Four families in the Belmont Heights neighborhood are getting help after a decade of living in homes with Chinese drywall.
The homes were all part of Tampa Housing Authority's program that helped put deserving people in the position to buy their first homes.
- Families received down payment help in 2007
- Toxic Chinese drywall caused numerous problems
- City, county, Tampa Housing Authority helping families
A dozen underprivileged families, all with jobs and steady income, received tens of thousands of dollars to help with down payments for their first homes back in 2007. Each person had to go through rigorous financial and homeownership classes to qualify.
"It was amazing to me. A dream I really wanted to come true, came true," Spencer said.
But the program quickly turned into a nightmare that hasn't ended.
Families started noticing their appliances were breaking. They would get them fixed, only to have them break a week later.
Spencer said the company that came to fix her air conditioner for the second time discovered the source of the problem: toxic Chinese drywall.
"He pulled the coil out and showed me the blackness, all the smut and everything that was on it," Spencer said.
That explained the headaches and sinus problems some of the families said they experienced after moving in.
"They are extraordinary individuals. They did everything the right way. The system failed them."
Of the 12 families living in the homes, all but four walked away. Spencer and neighbor Simartra Johnson knew it was a health issue, but refused to give up after they took out large loans for their first homes. They were worried about their credit scores, and knew if they walked away they may never be able to own a home again.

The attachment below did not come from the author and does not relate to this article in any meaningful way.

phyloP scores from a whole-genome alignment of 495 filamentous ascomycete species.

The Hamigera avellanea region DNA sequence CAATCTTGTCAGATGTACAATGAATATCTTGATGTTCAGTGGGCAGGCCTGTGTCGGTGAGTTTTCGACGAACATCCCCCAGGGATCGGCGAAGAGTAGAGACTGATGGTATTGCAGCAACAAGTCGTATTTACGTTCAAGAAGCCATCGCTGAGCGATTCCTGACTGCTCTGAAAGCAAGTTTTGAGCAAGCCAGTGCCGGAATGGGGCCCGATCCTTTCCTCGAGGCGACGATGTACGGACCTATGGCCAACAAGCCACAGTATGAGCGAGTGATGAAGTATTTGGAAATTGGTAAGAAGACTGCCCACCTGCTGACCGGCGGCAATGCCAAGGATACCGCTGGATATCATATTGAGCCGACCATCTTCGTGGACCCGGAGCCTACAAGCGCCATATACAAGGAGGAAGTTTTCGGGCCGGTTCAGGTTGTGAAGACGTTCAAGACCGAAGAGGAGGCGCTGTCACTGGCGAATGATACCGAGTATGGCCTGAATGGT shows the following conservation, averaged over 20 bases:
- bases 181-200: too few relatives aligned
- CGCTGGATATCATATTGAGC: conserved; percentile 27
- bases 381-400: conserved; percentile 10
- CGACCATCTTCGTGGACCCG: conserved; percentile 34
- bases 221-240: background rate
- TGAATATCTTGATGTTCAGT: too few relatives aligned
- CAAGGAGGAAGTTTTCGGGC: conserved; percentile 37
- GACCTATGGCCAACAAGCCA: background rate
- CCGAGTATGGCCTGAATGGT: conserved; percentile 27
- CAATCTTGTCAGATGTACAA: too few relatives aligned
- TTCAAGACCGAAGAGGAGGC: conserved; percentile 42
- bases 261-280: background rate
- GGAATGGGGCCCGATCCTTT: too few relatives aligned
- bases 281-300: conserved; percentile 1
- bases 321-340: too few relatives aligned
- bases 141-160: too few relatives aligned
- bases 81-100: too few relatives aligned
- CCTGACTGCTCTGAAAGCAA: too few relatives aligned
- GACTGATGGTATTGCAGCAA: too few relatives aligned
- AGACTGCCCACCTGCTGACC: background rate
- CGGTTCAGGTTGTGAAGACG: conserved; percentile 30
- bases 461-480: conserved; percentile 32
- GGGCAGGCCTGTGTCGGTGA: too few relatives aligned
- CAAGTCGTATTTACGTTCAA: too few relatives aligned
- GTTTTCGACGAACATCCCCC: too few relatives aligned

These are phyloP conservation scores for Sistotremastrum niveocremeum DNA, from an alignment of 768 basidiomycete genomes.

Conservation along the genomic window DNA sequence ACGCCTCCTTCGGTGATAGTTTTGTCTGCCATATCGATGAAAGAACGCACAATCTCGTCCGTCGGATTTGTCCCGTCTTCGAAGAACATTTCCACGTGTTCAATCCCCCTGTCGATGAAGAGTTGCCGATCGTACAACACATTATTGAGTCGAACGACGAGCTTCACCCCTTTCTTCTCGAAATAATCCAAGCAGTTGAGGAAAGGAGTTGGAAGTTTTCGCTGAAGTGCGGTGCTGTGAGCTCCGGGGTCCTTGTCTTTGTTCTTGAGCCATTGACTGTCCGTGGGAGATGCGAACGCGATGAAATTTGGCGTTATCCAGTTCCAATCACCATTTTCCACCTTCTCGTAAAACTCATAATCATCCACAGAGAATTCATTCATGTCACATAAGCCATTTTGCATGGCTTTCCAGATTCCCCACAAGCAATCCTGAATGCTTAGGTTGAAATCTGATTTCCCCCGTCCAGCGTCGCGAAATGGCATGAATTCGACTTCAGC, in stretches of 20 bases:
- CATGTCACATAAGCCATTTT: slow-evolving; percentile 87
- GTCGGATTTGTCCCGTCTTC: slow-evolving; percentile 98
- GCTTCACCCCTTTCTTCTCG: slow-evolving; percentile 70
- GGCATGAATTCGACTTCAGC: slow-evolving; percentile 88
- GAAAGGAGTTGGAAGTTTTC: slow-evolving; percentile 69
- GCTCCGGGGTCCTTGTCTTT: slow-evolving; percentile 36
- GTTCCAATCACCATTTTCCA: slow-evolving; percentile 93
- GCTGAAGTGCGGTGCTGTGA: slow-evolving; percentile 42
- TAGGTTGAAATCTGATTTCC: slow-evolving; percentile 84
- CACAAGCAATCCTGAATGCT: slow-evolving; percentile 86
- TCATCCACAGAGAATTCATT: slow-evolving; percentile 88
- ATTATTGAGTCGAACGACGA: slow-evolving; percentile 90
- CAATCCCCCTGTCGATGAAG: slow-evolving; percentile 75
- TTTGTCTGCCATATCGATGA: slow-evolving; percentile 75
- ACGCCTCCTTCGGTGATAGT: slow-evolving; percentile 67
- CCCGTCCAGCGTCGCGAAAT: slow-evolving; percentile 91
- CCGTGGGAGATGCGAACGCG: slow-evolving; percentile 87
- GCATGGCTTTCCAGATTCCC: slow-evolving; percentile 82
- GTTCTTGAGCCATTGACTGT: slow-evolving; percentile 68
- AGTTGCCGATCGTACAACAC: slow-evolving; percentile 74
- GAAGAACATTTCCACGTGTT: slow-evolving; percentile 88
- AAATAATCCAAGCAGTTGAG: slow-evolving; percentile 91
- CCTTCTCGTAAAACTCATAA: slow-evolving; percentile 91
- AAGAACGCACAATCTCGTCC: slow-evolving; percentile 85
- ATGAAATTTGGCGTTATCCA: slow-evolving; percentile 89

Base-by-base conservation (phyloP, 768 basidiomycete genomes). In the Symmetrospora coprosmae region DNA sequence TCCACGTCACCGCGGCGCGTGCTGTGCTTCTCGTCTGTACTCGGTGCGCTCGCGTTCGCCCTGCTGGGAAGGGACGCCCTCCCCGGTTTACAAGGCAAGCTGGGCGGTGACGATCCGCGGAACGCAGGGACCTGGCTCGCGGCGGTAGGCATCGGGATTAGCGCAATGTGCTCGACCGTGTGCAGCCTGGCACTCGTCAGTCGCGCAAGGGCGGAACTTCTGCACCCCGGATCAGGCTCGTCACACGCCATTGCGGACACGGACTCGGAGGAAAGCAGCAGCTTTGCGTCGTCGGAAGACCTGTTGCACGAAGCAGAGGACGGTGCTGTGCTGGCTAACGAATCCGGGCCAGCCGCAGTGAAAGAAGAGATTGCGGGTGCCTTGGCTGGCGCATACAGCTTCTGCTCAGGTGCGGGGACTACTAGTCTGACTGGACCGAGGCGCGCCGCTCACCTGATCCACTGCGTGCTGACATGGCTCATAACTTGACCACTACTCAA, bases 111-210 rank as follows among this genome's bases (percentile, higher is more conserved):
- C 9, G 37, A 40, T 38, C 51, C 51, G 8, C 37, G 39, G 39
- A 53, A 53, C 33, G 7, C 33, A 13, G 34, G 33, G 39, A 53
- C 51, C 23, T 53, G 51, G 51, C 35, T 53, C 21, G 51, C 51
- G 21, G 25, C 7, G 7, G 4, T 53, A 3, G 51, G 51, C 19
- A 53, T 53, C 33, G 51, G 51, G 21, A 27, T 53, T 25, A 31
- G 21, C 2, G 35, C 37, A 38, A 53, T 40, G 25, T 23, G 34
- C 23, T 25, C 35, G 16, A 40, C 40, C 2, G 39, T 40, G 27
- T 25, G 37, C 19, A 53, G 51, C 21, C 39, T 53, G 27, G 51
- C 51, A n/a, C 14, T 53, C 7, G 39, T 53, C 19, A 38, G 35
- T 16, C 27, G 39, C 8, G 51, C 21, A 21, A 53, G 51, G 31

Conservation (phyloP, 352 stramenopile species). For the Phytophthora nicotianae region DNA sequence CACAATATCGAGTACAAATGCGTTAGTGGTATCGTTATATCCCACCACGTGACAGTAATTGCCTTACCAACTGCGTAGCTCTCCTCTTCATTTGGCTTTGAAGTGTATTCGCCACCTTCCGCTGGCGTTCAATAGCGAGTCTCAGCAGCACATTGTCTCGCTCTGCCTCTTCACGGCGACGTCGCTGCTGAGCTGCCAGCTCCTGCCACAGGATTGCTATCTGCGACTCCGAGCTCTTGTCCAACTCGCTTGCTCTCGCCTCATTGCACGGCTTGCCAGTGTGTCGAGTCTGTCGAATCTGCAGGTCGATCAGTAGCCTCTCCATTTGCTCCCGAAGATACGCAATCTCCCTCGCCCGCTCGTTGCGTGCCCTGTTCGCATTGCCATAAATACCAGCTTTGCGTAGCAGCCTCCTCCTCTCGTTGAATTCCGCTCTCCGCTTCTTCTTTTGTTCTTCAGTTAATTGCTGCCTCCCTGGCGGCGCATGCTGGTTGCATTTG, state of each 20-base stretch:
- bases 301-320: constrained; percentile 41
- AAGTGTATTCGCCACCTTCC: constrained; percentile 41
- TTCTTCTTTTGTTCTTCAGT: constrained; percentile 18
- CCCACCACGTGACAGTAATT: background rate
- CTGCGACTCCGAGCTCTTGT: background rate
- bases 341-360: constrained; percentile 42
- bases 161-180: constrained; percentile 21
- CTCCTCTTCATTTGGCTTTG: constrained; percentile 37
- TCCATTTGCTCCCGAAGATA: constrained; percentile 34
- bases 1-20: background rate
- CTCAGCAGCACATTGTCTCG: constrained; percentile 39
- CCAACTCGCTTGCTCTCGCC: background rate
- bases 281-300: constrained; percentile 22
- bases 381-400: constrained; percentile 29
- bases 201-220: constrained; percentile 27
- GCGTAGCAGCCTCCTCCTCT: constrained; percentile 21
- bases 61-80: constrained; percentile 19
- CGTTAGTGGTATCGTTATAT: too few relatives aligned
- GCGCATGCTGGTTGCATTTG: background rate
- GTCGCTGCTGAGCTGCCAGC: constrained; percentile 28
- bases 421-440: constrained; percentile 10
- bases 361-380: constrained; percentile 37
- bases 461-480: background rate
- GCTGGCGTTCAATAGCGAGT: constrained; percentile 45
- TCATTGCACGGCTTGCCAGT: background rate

"I'm thinking about the debt. I just got a loan for $175,000. Now I'm in something that is worth nothing. So what do I do from here?” Spencer said.
The homes are now valued at under $10,000, according to Spencer and Johnson.
Spencer said she went to the Tampa Housing Authority. But it turns out the problem was the builder's fault, Spencer was told. The builder has since gone out of business, and passed away.
The families have had nowhere to turn until now. They got help from an unlikely place: Hillsborough County Commissioner Ken Hagan, who had nothing to do with the program and never met the families before hearing their story a few months ago.
"They are extraordinary individuals. They did everything the right way. The system failed them," Hagan said.
Hagan brokered a plan that will allow the four families left to live in temporary housing for six to nine months while their homes are gutted of Chinese drywall and rebuilt.
The county is paying $200,000 for the work, while the city is matching the funds dollar for dollar. Tampa Housing Authority is helping with the temporary apartments.
Hagan announced to the homeowners at a meeting today they will each receive a $3,000 voucher from Rooms to Go to furnish their new homes once they are finished. Furniture in their current homes has also been ruined by the drywall.
The women were in tears when hearing the news.
"There's actually someone out there that cares," Spencer said.